This is 'Samus', formerly (before Mt. Rogers) know as 'Silent Sam', whom I met today (Friday, April 27th) at the Bake Oven Knob shelter. Samus was number 7 to register this year at Harpers Ferry, and he says he's passed two of those since. But he's the first thru-hiker I've been able to identify as such since flipping north to PA. Yay! He left Springer Feb 28th and hopes to hit Katahdin in mid-June. Good luck, 'Samus'!
For the full report from today, time restrictions force me to once again copy and paste from my personal journal, with hopes I'll be able to insert photos. In any case all 31 selected photos taken today appear on my Every Trail link.
***********From my personal journal**************
Lehigh Gap parking area. There I got ready for hiking; and I was on the trail at about 7AM but the parking lot was not making me feel comfortable. There was only one car there and it was the same one I had seen when I scouted the lot after midnight (despite the sign saying the area is closed overnight). And there was a creepy looking guy sitting in the car, hood of a sweatshirt over his head, just sitting – didn’t do much of anything. As I started hiking, I quickly came into view of the highway and bridge over the Lehigh River below and saw a gravel space at the intersection on the east end of the bridge. So I aborted my hike, returned to my vehicle and moved it there. But then I got uncomfortable with that lot because there were two mailboxes beside the road and a walkway up from an adjacent house, and the only vehicles parked there seemed to be associated with the house. Still I did a short out and back both ways from there, first back up to the lot where the creepy guy was still sitting in his car, then the other way across the bridge where I found a small gravel parking area that looked perfect, right where the AT starts the climb up the south face of the gap and adjacent but distinctly separate from a private driveway. So I returned to my steel tent and moved it there.
Finally it was after 8AM when I started up the hill southbound. I climbed to Outerbridge Shelter, a very rustic old one, built in the 1930’s, the front of which is literally on the trail. I signed the register and moved on up the mountain, making various stops for clothing adjustments as it was a windy day with cold air moving in. On the warm sunny wind-shadow side of the mountain I was warm, but needed all my layers and my hood once I got to the exposed top where the vegetation is recovering from the effects of the Palmerton zinc smelting operations. The smelters continued to operate even as all the vegetation on the surrounding slopes and ridges completely died off down to bare rock and soil. Now the recovering ridge I crossed today is remarkably pretty with clumps of trees returning but still many open vistas where only low shrubs including tons of blueberry bushes and mountain laurel are thriving.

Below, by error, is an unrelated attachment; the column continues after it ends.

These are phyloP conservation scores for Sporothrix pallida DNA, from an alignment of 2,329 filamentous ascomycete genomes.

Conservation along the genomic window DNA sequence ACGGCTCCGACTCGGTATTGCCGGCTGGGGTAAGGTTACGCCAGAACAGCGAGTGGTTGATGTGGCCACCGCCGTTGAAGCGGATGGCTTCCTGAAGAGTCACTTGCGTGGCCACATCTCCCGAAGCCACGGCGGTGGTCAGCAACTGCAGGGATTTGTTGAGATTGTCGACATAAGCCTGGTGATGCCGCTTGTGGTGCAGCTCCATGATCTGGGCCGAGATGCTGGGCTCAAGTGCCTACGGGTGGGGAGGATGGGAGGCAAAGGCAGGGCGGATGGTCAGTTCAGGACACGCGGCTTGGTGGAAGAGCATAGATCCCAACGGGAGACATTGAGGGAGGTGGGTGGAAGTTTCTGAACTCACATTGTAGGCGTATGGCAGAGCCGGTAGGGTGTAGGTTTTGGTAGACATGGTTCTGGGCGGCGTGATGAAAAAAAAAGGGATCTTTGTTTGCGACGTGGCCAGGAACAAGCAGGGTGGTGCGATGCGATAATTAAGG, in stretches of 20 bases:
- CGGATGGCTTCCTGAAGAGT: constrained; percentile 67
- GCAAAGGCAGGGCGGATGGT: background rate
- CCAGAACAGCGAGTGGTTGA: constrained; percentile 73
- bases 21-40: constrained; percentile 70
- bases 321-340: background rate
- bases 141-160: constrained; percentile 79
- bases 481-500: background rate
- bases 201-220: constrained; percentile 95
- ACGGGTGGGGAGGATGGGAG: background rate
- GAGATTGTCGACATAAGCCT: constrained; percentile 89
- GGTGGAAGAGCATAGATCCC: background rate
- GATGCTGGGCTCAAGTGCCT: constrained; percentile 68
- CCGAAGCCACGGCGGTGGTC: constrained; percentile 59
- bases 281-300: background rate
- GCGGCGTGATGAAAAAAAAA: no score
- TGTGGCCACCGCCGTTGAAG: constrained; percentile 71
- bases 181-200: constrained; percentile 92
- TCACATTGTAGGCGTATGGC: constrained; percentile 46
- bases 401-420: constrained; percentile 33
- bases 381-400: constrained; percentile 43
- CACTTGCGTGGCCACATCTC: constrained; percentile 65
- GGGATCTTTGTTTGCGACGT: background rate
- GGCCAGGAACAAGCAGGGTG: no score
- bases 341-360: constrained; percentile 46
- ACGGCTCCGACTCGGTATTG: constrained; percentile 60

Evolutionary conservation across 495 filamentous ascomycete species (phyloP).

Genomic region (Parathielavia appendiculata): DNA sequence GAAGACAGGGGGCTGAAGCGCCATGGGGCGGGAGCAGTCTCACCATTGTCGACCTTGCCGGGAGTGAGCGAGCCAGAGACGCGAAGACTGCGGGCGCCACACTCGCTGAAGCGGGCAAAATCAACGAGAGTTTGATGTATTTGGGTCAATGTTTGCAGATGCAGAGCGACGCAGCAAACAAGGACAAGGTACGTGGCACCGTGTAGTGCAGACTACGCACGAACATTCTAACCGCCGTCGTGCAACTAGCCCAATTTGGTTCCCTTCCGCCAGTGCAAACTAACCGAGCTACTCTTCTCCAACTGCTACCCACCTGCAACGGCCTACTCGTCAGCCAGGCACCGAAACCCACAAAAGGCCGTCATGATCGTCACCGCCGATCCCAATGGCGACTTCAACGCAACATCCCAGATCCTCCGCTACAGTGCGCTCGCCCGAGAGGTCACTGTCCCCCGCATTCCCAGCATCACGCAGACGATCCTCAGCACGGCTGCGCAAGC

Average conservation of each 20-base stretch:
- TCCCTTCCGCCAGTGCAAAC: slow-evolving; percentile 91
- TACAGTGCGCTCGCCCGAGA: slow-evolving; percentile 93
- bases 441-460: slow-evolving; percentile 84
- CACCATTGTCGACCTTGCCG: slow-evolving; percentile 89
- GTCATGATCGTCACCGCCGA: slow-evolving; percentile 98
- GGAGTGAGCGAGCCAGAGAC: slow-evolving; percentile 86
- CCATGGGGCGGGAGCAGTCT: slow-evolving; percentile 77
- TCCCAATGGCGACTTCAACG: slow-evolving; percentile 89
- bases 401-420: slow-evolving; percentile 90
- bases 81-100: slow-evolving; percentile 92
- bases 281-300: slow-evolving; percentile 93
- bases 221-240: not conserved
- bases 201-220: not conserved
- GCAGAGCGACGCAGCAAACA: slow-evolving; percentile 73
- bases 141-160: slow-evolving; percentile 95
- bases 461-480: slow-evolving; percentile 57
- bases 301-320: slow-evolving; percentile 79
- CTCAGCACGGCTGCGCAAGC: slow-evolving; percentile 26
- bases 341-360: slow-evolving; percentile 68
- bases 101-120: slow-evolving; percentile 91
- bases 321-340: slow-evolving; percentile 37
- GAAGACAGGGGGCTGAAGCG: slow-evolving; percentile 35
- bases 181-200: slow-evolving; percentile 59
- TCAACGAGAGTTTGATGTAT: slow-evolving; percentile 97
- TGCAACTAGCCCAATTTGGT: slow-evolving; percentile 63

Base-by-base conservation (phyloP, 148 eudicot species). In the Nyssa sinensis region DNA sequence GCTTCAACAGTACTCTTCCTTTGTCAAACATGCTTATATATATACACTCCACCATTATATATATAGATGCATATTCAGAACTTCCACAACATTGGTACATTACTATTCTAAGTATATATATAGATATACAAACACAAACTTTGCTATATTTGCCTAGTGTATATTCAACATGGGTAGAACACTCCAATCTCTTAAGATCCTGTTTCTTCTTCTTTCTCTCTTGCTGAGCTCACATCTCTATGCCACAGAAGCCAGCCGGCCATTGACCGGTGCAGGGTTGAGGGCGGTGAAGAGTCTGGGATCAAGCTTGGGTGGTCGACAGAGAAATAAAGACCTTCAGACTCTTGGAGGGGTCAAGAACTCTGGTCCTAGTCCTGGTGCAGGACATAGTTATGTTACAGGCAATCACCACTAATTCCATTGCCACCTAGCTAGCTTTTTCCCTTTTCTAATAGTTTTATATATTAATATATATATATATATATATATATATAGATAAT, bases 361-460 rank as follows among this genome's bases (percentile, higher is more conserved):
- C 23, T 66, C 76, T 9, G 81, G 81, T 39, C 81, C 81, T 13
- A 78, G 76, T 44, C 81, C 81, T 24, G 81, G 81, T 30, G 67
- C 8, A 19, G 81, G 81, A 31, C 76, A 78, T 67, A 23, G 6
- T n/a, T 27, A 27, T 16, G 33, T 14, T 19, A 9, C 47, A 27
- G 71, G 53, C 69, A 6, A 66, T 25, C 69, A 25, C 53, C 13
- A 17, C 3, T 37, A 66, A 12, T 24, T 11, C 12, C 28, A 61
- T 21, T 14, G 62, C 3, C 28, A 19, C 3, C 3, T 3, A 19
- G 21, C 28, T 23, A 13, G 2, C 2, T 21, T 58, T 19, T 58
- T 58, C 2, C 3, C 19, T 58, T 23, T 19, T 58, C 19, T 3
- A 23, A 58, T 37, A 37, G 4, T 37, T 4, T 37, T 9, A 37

I took my time through this couple miles of very different, very pretty ridge top both to enjoy the views and because the trail was fairly rocky. Eventually I was back in the woods and walked a more than one mile long arrow-straight section from a county line monument, along the boundary to near Ashfield Road. There I met Laurie, Husband and Elf for the third day in a row. They were taking a rest under a tree beside the Road. We had a nice chat again and I took a photo and Laurie, who seems a shutter bug, took lots of them.
Beyond Ashfield Road the serious big rock hit me for the first time – a fairly short intense section through a power line clearing. Then it let up partially for a while. In this section I found a rock right on the trail with the characteristic quartz striations running like lines through dark rock – today’s hike seemed the epicenter of this distinctive rock type, and the particular specimen I found had a very good natural AT logo in it. Best of all the rock was of manageable size – less than ten pounds. I stowed it and marked the waypoint, so I could pick it up and carry it back on the way ‘home’ – about 4.5 miles of carrying that rock.
On I went through more semi-rocky trail, then a long very rocky stretch, 0.4 miles, through outcrops with no views. Another break from rock was fairly short and included the section where Bake Oven Knob shelter is located. I stopped in and took a photo and signed the register as usual. As I was sitting at the picnic table with the register a hiker came in and sat down and dug a snack out of his pack. “You’re Seeks It?” he asked as he saw me sign the register. He’d seen my entries farther south. We got to chatting and I learned that he is a thru-hiker – the first I’ve encountered since starting my leg north. ‘Samus’ formerly ‘Silent Sam’ (he changed trail names in the Grayson Highlands area) started in Springer on February 28th. That means I should have encountered him somewhere along the trail down south, but apparently we missed each other. He said he was the seventh to register at Harpers Ferry, and now the fifth on the trail, as he had passed two of them. I had been noting register entries from two thru-hikers – T-Bone and Tolstoy. He knew of Tolstoy, but T-Bone (came thru here March 15th) was too far ahead.
Here's my walk plotted on a map and a link to the 31 photos, as promised.
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